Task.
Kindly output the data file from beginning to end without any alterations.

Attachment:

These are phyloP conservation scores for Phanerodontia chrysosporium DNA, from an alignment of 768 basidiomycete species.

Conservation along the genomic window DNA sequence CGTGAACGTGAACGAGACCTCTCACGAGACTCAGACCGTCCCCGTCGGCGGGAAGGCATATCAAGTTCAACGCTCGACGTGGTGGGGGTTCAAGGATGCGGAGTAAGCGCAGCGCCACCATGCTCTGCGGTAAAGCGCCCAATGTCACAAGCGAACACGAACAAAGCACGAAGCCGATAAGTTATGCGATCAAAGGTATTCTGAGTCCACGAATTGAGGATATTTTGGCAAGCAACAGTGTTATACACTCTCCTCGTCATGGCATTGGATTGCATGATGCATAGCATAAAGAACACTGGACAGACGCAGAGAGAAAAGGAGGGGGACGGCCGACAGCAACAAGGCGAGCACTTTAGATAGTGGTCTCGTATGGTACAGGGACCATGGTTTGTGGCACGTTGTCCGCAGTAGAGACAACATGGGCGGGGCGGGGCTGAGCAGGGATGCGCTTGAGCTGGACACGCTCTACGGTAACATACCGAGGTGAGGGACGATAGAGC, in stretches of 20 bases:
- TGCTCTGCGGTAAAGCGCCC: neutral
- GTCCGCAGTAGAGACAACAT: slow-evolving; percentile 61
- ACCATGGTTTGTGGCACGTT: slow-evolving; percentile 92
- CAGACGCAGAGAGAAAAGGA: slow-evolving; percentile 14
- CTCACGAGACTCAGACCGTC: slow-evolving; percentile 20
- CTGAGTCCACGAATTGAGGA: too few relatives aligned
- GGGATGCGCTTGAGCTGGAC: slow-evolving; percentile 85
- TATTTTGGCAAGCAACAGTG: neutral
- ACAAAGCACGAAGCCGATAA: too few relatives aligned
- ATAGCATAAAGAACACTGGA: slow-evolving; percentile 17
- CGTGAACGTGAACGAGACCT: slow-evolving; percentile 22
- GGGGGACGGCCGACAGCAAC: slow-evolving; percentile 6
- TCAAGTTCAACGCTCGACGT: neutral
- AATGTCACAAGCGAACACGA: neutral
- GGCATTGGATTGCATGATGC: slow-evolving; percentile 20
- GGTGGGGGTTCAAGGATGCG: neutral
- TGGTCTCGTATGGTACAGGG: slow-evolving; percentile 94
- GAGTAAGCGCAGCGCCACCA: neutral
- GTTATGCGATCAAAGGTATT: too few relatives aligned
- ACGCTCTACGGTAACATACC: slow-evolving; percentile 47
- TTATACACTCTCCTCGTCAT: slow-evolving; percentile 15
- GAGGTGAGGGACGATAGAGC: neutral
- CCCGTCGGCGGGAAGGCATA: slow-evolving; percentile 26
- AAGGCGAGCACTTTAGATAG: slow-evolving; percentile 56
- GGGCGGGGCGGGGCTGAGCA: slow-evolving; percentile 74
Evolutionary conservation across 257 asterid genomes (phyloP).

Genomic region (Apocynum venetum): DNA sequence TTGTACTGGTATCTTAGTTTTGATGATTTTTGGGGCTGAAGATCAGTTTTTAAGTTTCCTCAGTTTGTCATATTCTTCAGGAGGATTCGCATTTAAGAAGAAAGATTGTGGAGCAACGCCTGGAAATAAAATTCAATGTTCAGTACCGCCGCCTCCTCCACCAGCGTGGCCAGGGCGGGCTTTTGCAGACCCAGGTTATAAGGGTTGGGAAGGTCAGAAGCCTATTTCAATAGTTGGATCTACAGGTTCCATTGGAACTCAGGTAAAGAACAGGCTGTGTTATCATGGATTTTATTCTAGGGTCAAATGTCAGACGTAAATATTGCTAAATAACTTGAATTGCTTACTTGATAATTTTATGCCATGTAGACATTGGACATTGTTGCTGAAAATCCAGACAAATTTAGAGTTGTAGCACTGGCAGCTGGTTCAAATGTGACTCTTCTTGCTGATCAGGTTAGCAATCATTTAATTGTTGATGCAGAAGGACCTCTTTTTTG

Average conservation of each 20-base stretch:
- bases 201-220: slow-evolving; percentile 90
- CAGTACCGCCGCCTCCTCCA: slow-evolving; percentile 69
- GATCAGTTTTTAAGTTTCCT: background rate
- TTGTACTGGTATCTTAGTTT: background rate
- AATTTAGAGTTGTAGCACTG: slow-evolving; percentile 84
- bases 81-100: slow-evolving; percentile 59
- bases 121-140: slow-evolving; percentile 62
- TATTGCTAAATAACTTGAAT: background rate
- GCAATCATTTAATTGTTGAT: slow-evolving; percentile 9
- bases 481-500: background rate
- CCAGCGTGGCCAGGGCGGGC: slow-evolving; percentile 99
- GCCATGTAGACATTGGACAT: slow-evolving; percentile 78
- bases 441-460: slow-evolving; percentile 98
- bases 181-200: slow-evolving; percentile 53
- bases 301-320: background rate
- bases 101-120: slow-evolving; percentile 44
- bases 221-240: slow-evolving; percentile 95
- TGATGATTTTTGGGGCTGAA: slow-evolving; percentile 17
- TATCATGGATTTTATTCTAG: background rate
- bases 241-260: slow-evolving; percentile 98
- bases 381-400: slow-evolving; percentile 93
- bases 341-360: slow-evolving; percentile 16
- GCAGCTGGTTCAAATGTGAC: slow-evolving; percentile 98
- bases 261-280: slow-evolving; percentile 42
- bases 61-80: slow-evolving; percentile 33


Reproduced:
These are phyloP conservation scores for Phanerodontia chrysosporium DNA, from an alignment of 768 basidiomycete species.

Conservation along the genomic window DNA sequence CGTGAACGTGAACGAGACCTCTCACGAGACTCAGACCGTCCCCGTCGGCGGGAAGGCATATCAAGTTCAACGCTCGACGTGGTGGGGGTTCAAGGATGCGGAGTAAGCGCAGCGCCACCATGCTCTGCGGTAAAGCGCCCAATGTCACAAGCGAACACGAACAAAGCACGAAGCCGATAAGTTATGCGATCAAAGGTATTCTGAGTCCACGAATTGAGGATATTTTGGCAAGCAACAGTGTTATACACTCTCCTCGTCATGGCATTGGATTGCATGATGCATAGCATAAAGAACACTGGACAGACGCAGAGAGAAAAGGAGGGGGACGGCCGACAGCAACAAGGCGAGCACTTTAGATAGTGGTCTCGTATGGTACAGGGACCATGGTTTGTGGCACGTTGTCCGCAGTAGAGACAACATGGGCGGGGCGGGGCTGAGCAGGGATGCGCTTGAGCTGGACACGCTCTACGGTAACATACCGAGGTGAGGGACGATAGAGC, in stretches of 20 bases:
- TGCTCTGCGGTAAAGCGCCC: neutral
- GTCCGCAGTAGAGACAACAT: slow-evolving; percentile 61
- ACCATGGTTTGTGGCACGTT: slow-evolving; percentile 92
- CAGACGCAGAGAGAAAAGGA: slow-evolving; percentile 14
- CTCACGAGACTCAGACCGTC: slow-evolving; percentile 20
- CTGAGTCCACGAATTGAGGA: too few relatives aligned
- GGGATGCGCTTGAGCTGGAC: slow-evolving; percentile 85
- TATTTTGGCAAGCAACAGTG: neutral
- ACAAAGCACGAAGCCGATAA: too few relatives aligned
- ATAGCATAAAGAACACTGGA: slow-evolving; percentile 17
- CGTGAACGTGAACGAGACCT: slow-evolving; percentile 22
- GGGGGACGGCCGACAGCAAC: slow-evolving; percentile 6
- TCAAGTTCAACGCTCGACGT: neutral
- AATGTCACAAGCGAACACGA: neutral
- GGCATTGGATTGCATGATGC: slow-evolving; percentile 20
- GGTGGGGGTTCAAGGATGCG: neutral
- TGGTCTCGTATGGTACAGGG: slow-evolving; percentile 94
- GAGTAAGCGCAGCGCCACCA: neutral
- GTTATGCGATCAAAGGTATT: too few relatives aligned
- ACGCTCTACGGTAACATACC: slow-evolving; percentile 47
- TTATACACTCTCCTCGTCAT: slow-evolving; percentile 15
- GAGGTGAGGGACGATAGAGC: neutral
- CCCGTCGGCGGGAAGGCATA: slow-evolving; percentile 26
- AAGGCGAGCACTTTAGATAG: slow-evolving; percentile 56
- GGGCGGGGCGGGGCTGAGCA: slow-evolving; percentile 74
Evolutionary conservation across 257 asterid genomes (phyloP).

Genomic region (Apocynum venetum): DNA sequence TTGTACTGGTATCTTAGTTTTGATGATTTTTGGGGCTGAAGATCAGTTTTTAAGTTTCCTCAGTTTGTCATATTCTTCAGGAGGATTCGCATTTAAGAAGAAAGATTGTGGAGCAACGCCTGGAAATAAAATTCAATGTTCAGTACCGCCGCCTCCTCCACCAGCGTGGCCAGGGCGGGCTTTTGCAGACCCAGGTTATAAGGGTTGGGAAGGTCAGAAGCCTATTTCAATAGTTGGATCTACAGGTTCCATTGGAACTCAGGTAAAGAACAGGCTGTGTTATCATGGATTTTATTCTAGGGTCAAATGTCAGACGTAAATATTGCTAAATAACTTGAATTGCTTACTTGATAATTTTATGCCATGTAGACATTGGACATTGTTGCTGAAAATCCAGACAAATTTAGAGTTGTAGCACTGGCAGCTGGTTCAAATGTGACTCTTCTTGCTGATCAGGTTAGCAATCATTTAATTGTTGATGCAGAAGGACCTCTTTTTTG

Average conservation of each 20-base stretch:
- bases 201-220: slow-evolving; percentile 90
- CAGTACCGCCGCCTCCTCCA: slow-evolving; percentile 69
- GATCAGTTTTTAAGTTTCCT: background rate
- TTGTACTGGTATCTTAGTTT: background rate
- AATTTAGAGTTGTAGCACTG: slow-evolving; percentile 84
- bases 81-100: slow-evolving; percentile 59
- bases 121-140: slow-evolving; percentile 62
- TATTGCTAAATAACTTGAAT: background rate
- GCAATCATTTAATTGTTGAT: slow-evolving; percentile 9
- bases 481-500: background rate
- CCAGCGTGGCCAGGGCGGGC: slow-evolving; percentile 99
- GCCATGTAGACATTGGACAT: slow-evolving; percentile 78
- bases 441-460: slow-evolving; percentile 98
- bases 181-200: slow-evolving; percentile 53
- bases 301-320: background rate
- bases 101-120: slow-evolving; percentile 44
- bases 221-240: slow-evolving; percentile 95
- TGATGATTTTTGGGGCTGAA: slow-evolving; percentile 17
- TATCATGGATTTTATTCTAG: background rate
- bases 241-260: slow-evolving; percentile 98
- bases 381-400: slow-evolving; percentile 93
- bases 341-360: slow-evolving; percentile 16
- GCAGCTGGTTCAAATGTGAC: slow-evolving; percentile 98
- bases 261-280: slow-evolving; percentile 42
- bases 61-80: slow-evolving; percentile 33